How Life Is Like a Jigsaw Puzzle
We begin so eager and innocent
dumping out hundreds of pieces
certain of ourselves.
Then we get down to the
turning and sorting which
lasts longer than it should.
Crisp and flat in our tender fingers
each piece becomes its own.
In search of order we
border the puzzle in,
yet pieces range wide.
We divide the figures by likeness:
colors and lines, sizes and shapes.
The assembling begins in quiet—
trial and error our fallback tool.
We are going to need help.
Midway through the second day
we begin seeing pieces in our dreams,
find their shapes in our food and yards,
the faces and bodies of friends.
We sort and arrange, bridge
together what seems to belong.
Where could that missing piece be?
we ask yet know we hold them all.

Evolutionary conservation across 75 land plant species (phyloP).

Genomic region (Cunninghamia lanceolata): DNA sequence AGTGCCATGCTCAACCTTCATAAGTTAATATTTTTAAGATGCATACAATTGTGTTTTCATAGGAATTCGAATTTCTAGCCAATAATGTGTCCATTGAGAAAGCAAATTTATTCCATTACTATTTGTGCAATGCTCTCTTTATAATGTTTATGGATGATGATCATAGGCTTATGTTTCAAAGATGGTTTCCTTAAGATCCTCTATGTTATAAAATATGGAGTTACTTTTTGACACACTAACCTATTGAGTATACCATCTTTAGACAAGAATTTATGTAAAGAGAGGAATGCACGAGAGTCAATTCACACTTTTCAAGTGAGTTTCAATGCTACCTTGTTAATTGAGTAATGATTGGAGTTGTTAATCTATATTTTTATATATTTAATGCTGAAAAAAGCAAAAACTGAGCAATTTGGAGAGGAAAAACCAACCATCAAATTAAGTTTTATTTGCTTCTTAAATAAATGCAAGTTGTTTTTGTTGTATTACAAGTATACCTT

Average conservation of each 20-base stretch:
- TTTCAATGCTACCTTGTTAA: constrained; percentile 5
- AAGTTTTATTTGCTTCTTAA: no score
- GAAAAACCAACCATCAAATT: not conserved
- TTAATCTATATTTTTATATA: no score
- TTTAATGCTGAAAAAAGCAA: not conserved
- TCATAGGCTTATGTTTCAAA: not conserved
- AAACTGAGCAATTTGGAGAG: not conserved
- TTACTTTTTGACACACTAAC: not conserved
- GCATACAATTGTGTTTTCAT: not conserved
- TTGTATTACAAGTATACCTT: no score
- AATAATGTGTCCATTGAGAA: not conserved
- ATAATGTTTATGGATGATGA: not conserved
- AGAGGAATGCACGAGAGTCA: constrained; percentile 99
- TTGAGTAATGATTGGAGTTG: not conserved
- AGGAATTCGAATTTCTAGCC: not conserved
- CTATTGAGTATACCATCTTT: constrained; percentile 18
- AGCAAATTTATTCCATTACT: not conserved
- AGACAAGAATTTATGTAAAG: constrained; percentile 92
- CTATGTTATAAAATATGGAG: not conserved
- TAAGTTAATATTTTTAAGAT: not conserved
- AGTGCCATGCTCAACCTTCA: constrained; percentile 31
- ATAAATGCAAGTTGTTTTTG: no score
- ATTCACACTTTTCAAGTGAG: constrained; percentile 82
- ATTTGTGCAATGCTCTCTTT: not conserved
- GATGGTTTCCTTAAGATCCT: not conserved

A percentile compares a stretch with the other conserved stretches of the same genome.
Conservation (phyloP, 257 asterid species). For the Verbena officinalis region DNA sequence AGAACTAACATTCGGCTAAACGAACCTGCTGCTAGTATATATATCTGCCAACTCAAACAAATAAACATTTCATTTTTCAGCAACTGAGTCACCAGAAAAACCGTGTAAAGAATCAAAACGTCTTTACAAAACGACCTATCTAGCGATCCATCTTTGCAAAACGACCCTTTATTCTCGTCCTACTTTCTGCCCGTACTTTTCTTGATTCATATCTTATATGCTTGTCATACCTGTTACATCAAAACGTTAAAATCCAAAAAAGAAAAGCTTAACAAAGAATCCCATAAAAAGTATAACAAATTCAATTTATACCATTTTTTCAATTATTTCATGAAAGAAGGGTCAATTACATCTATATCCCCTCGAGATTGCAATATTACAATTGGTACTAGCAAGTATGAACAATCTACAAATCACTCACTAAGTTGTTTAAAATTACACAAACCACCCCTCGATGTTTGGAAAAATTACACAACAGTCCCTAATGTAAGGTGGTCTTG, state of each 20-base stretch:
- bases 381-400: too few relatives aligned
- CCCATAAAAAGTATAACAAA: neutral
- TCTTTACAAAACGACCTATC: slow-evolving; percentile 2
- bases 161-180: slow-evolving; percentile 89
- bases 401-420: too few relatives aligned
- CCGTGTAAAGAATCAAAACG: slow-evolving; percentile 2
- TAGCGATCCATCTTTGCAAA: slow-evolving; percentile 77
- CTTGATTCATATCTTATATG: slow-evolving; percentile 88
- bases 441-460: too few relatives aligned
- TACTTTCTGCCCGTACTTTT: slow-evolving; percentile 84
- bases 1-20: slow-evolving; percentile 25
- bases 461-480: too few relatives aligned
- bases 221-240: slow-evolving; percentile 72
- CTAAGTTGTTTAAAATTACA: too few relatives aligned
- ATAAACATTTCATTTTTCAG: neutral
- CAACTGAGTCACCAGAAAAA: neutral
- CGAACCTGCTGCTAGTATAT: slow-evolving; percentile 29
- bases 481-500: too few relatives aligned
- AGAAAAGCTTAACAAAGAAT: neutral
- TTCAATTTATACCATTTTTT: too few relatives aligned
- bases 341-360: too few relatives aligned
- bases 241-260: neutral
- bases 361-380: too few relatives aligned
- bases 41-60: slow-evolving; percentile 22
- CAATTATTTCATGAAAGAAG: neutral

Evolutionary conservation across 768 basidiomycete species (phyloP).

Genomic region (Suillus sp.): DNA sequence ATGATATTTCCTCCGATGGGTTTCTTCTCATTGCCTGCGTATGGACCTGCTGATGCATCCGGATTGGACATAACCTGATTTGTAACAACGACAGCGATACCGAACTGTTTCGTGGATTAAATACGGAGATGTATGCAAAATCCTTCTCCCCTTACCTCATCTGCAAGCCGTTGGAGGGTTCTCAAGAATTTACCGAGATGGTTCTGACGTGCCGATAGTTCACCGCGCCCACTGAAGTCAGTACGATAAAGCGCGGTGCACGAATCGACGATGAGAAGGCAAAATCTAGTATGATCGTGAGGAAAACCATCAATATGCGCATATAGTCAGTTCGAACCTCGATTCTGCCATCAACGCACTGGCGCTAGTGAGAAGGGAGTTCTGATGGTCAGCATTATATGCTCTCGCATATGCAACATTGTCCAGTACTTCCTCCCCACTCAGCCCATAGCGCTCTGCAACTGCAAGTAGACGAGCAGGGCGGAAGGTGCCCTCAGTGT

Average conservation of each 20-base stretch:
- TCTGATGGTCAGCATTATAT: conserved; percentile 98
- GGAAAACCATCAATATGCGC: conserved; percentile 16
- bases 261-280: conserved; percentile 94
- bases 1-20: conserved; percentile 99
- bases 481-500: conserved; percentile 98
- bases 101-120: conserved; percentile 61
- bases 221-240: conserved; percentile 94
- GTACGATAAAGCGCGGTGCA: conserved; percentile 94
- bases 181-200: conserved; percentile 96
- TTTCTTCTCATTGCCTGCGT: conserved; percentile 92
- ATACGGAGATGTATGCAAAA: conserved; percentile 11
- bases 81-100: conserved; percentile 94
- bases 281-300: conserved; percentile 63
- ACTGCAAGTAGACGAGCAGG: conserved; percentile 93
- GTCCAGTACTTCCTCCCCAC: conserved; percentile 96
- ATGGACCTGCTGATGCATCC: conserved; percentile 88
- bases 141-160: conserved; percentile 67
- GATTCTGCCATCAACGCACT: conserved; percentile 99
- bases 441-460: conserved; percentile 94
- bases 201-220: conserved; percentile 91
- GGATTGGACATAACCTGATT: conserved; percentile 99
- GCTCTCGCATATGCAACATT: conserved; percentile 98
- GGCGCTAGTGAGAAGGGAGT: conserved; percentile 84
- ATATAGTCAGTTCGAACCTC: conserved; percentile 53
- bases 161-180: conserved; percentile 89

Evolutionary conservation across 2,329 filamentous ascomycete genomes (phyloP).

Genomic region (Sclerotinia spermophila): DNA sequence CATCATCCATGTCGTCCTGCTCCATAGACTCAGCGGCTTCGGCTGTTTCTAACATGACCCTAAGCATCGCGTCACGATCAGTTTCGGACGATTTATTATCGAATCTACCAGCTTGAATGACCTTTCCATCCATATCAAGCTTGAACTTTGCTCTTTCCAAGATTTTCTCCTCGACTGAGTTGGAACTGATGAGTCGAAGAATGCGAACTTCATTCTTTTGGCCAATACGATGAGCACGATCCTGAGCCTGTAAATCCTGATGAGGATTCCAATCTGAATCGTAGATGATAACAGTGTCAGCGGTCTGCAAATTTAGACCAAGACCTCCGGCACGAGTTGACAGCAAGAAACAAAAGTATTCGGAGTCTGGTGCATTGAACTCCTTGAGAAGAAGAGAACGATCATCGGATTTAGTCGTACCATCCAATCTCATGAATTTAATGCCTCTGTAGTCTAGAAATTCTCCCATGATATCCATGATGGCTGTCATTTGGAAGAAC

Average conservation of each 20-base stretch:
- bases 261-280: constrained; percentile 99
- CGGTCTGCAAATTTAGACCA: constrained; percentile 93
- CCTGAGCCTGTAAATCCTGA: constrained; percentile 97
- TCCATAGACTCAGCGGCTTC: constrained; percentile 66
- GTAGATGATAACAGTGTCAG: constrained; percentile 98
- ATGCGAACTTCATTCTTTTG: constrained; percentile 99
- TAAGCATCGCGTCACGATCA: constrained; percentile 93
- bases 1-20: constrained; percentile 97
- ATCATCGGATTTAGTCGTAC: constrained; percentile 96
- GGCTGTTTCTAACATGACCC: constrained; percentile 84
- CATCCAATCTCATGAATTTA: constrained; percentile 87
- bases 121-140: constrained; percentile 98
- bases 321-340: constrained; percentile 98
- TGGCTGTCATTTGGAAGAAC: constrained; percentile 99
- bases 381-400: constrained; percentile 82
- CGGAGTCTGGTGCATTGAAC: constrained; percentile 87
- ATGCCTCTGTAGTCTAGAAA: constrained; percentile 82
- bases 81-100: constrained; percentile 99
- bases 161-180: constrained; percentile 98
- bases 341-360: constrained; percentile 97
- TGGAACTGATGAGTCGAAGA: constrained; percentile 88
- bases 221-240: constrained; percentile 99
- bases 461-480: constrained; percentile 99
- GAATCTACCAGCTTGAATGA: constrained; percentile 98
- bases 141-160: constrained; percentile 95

Third day we’re at it alone
and growing discouraged.
It begins to feel like work,
yet we fear giving up.
There are lessons learned here,
a process taken in, the work
of mending, finding light, feeling
our way towards an end.
Something draws us, pulls us on
towards the rush of last pieces,
the satisfaction of making whole.
We stand back, take it all in,
then begin the taking apart,
piece by piece, and the
putting it away.
About the Author: Larry Smith is the editor-publisher of Bottom Dog Press in Ohio, also the author of 6 books of fiction and 8 books of poems, most recently The Pears: Poems. A retired professor of humanities, he lives and works along the shores of Lake Erie in Huron, Ohio.
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Image Credit: Alphonse Legros “Studies of Hands” Digital image courtesy of the Getty’s Open Content Program.